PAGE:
This is an important step as it requires individuals to objectively assess their pasts for instances when they committed injustices against others, recognizing that those injustices need to be rectified as part of one’s spiritual recovery.

The Ninth Step: Making Amends in Recovery Wherever Possible

Having identified those individuals with whom one needs to make amends and mustered the conviction to do so, the next step would be to actually make those amends. Sure enough, the Ninth Step of Alcoholics Anonymous sees individuals making direct amends with those they have previously wronged wherever it is possible for them to do so, “except when to do so would injure them or others.” In other words, one must make amends with every individual who was harmed unless the amends would cause the individual further harm.

However, it’s important to remember that the Ninth Step refers to amends rather than merely making an apology to these individuals, no matter how heartfelt that apology might be. By definition, making amends in recovery refers to a restoration of balance and fairness as a means of correcting a prior injustice; in contrast, an apology doesn’t restore the balance that was lost by a prior injustice but merely expresses regret over having committed the injustice. Making amends in recovery is a much harder thing to do and requires more time and energy than an apology, but that also makes the amends more gratifying to both parties.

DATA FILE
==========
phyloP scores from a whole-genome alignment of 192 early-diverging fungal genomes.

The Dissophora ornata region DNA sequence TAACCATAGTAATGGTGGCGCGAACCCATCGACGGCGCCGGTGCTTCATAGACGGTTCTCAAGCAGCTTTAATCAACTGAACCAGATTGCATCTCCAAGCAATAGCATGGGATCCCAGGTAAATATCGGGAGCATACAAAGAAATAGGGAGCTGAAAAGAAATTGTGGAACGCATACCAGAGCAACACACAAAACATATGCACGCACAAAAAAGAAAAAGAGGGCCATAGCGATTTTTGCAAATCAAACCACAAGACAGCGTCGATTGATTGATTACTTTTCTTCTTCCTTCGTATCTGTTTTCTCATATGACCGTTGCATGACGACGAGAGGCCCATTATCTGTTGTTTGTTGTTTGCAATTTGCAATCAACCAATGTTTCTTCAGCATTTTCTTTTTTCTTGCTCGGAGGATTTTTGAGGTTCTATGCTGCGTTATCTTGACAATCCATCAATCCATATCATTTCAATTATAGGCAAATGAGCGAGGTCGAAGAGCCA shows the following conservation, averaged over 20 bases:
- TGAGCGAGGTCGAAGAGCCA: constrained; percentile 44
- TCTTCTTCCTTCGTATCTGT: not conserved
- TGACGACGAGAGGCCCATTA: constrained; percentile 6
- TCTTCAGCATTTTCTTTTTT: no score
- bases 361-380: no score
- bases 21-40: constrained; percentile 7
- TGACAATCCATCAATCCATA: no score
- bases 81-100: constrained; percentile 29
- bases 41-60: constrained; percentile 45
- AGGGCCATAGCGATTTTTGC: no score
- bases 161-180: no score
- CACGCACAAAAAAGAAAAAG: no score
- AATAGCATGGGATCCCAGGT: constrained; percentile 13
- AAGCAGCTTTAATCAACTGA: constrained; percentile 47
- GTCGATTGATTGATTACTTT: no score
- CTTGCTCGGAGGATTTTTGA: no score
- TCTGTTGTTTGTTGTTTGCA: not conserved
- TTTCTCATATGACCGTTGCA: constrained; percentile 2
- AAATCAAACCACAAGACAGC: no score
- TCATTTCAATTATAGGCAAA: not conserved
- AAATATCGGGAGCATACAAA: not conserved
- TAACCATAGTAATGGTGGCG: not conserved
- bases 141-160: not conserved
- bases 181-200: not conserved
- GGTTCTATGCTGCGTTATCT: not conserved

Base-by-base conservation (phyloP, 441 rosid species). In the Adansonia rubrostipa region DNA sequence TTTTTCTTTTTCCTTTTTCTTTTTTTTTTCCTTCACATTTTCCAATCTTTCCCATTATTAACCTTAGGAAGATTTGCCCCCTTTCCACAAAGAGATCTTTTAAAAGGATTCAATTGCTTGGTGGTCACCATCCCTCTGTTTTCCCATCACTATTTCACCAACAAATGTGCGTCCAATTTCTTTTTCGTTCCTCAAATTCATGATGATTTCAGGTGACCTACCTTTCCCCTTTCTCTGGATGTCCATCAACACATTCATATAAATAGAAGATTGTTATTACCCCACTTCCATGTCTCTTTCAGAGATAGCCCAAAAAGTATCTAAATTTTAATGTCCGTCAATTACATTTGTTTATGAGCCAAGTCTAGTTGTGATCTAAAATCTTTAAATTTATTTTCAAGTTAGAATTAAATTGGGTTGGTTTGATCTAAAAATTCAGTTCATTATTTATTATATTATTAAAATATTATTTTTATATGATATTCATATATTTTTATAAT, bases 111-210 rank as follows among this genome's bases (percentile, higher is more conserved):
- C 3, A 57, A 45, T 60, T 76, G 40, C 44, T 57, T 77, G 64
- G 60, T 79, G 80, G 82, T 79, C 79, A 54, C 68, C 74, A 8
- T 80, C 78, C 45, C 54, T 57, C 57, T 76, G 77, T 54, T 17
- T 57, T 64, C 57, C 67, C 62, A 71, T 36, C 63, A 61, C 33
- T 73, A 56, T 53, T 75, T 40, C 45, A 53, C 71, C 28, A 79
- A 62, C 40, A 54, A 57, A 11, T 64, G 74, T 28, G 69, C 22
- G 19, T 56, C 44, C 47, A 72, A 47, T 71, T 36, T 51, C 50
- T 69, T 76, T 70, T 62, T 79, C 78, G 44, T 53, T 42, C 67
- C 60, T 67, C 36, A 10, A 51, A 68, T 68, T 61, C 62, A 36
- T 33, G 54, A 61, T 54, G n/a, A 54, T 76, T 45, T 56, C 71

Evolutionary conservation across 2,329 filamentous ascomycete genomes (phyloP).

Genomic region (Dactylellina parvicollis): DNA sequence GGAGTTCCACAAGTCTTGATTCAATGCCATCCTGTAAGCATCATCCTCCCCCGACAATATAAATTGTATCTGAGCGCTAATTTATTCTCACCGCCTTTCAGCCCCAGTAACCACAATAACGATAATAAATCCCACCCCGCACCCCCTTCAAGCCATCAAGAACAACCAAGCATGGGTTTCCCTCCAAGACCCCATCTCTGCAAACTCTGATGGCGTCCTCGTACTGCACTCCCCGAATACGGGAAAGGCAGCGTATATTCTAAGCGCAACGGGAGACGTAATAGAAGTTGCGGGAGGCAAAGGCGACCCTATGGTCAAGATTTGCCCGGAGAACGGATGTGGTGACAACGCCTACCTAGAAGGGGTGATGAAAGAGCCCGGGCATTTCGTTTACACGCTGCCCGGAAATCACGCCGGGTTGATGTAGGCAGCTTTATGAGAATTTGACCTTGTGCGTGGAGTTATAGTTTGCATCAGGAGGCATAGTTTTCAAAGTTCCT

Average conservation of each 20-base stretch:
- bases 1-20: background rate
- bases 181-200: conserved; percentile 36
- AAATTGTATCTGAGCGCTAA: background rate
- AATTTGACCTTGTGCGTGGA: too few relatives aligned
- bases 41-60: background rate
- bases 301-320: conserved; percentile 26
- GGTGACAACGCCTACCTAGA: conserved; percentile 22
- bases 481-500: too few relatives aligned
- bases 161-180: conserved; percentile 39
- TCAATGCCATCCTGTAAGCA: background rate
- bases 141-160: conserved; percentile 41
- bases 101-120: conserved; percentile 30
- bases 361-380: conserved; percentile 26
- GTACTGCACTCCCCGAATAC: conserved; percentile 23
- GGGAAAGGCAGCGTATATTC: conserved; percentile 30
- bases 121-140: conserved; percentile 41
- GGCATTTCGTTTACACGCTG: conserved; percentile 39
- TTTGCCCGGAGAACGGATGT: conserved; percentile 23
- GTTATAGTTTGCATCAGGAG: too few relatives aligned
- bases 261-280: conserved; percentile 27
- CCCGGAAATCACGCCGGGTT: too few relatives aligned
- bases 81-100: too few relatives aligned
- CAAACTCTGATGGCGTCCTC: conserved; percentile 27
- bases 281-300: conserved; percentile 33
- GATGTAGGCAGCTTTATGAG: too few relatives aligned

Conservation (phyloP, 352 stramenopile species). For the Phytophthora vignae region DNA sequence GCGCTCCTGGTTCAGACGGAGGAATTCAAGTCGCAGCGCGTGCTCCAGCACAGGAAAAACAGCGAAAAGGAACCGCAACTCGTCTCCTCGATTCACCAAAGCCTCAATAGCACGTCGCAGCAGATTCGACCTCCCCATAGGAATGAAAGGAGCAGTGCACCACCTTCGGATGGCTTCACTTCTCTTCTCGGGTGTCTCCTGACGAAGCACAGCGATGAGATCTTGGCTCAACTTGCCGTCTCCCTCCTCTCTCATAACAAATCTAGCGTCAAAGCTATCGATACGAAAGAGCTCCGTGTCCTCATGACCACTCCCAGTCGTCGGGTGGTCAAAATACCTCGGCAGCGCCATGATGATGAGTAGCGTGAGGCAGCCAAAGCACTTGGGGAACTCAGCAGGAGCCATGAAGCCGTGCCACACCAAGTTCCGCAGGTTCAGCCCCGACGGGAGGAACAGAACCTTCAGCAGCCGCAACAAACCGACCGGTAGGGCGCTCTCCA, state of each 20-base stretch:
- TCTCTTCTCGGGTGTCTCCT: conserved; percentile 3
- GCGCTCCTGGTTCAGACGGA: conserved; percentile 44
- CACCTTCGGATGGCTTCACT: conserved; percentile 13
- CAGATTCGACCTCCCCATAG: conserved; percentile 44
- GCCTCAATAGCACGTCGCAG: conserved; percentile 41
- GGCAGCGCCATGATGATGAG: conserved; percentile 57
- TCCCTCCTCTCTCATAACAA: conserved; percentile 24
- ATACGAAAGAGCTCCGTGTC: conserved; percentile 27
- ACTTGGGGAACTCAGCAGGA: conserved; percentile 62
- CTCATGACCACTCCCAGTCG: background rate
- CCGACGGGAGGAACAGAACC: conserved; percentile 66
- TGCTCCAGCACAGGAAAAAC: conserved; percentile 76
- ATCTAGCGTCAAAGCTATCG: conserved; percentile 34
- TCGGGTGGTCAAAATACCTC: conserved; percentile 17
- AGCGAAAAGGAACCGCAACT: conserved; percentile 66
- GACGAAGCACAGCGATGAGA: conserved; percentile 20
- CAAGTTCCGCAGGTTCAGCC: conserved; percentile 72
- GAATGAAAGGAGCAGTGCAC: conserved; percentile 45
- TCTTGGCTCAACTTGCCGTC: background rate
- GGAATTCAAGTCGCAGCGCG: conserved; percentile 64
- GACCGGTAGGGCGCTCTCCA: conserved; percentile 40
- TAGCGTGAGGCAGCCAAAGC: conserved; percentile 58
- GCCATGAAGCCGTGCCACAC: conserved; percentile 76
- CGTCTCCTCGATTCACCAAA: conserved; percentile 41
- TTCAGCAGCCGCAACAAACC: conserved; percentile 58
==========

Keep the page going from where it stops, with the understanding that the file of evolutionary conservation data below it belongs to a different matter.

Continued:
Finding Freedom in Making Amends in Recovery

There is much logic in the Twelve Steps, both at the individual level as well as overall. Each step has a crucial place in the recovery methodology of Alcoholics Anonymous, but they are also arranged in a very particular order. In the case of the Ninth Step, individuals would not yet be ready to make amends to others if it occurred prior to, for instance, Steps Four and Five, which involved the thorough moral inventory and admission of character defects.